Tomorrow Never Dies was developed by Black Ops and then published in 1999 by Electronic Arts. On release, it was immediately compared to Goldeneye on the N64. One of the main criticisms was the lack of multiplayer, with only 10 single player missions making up the game. Yet, in the game’s content, there is an image of the beta multiplayer loading screen, so there were plans for it at some point, but abandoned before release.
One of the loading screens also shows a level set on the HMS Devonshire, which was in the movie but cut from the game.
There is speculation that other unused beta content may have survived from an earlier, cancelled game called Tomorrow Never Dies: The Mission Continues:
The original VHS release of Tomorrow Never Dies featured a brief trailer with Desmond Llewelyn which highlighted a game that would “start where the film ends.” Footage shows bond skiing, scuba diving and driving in third person and on a first person shooting mission. The game was to come out on Playstation and PC in the fall of 1998 and was being made by MGM Interactive, not EA; EA was not involved in Bond until November of that year.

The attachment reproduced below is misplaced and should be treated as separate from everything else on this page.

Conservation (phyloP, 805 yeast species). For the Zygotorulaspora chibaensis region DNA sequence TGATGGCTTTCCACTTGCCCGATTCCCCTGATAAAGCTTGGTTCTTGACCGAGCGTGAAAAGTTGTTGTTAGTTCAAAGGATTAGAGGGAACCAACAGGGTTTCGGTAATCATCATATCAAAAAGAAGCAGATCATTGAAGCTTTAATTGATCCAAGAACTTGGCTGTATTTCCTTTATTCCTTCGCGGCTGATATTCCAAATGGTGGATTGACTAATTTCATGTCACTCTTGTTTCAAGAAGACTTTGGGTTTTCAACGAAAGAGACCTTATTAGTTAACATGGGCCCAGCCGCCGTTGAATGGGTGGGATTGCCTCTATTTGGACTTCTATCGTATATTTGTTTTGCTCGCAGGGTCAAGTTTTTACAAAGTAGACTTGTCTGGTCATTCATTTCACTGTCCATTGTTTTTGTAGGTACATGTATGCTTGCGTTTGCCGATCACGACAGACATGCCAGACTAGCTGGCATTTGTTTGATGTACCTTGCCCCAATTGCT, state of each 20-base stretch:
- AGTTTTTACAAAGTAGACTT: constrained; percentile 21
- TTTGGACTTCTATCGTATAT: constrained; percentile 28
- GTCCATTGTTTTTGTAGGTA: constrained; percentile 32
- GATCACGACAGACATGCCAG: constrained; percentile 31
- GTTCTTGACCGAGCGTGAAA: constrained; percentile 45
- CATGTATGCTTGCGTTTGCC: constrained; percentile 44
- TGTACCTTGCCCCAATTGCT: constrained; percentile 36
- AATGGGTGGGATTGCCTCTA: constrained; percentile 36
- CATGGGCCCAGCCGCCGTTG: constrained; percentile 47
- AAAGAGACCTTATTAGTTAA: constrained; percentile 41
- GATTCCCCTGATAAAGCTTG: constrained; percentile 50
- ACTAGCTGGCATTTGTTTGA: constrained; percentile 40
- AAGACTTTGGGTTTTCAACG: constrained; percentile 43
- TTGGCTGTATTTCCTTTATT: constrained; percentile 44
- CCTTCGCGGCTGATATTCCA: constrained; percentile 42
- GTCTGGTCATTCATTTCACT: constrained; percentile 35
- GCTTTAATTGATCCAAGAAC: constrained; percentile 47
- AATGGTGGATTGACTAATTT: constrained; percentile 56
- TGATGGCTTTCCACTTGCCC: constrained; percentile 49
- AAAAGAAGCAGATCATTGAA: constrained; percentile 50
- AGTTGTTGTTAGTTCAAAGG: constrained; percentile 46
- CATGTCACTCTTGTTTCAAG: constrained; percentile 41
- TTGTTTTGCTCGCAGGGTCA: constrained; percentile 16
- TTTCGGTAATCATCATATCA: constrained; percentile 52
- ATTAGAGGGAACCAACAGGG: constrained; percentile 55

A Tomorrow Never Dies game was finally released on November 16th 1999, distributed by EA, but with notably differences from the 1998 attempt. The game was a third person shooter with the scuba diving level nowhere to be found. But perhaps the most glaring difference was the fact that the story now followed the plot of the film, not the continuation that had been promised.
A level in the game sees Bond skiing down a mountain and killing a Japanese terrorist named Sotoshi Isagura (who had featured very briefly in the film), while on another stage Bond has a driving mission in Switzerland. These were not from the film and may have survived from the ‘continuation’ story.
Article by Edward Kirk, source: Wikipedia
U64 is an archive with articles, screens and videos for cancelled, beta & unseen videogames. Every change & cut creates a different gaming experience: we would like to save some documents about this evolution for curiosity, historic and artistic preservation.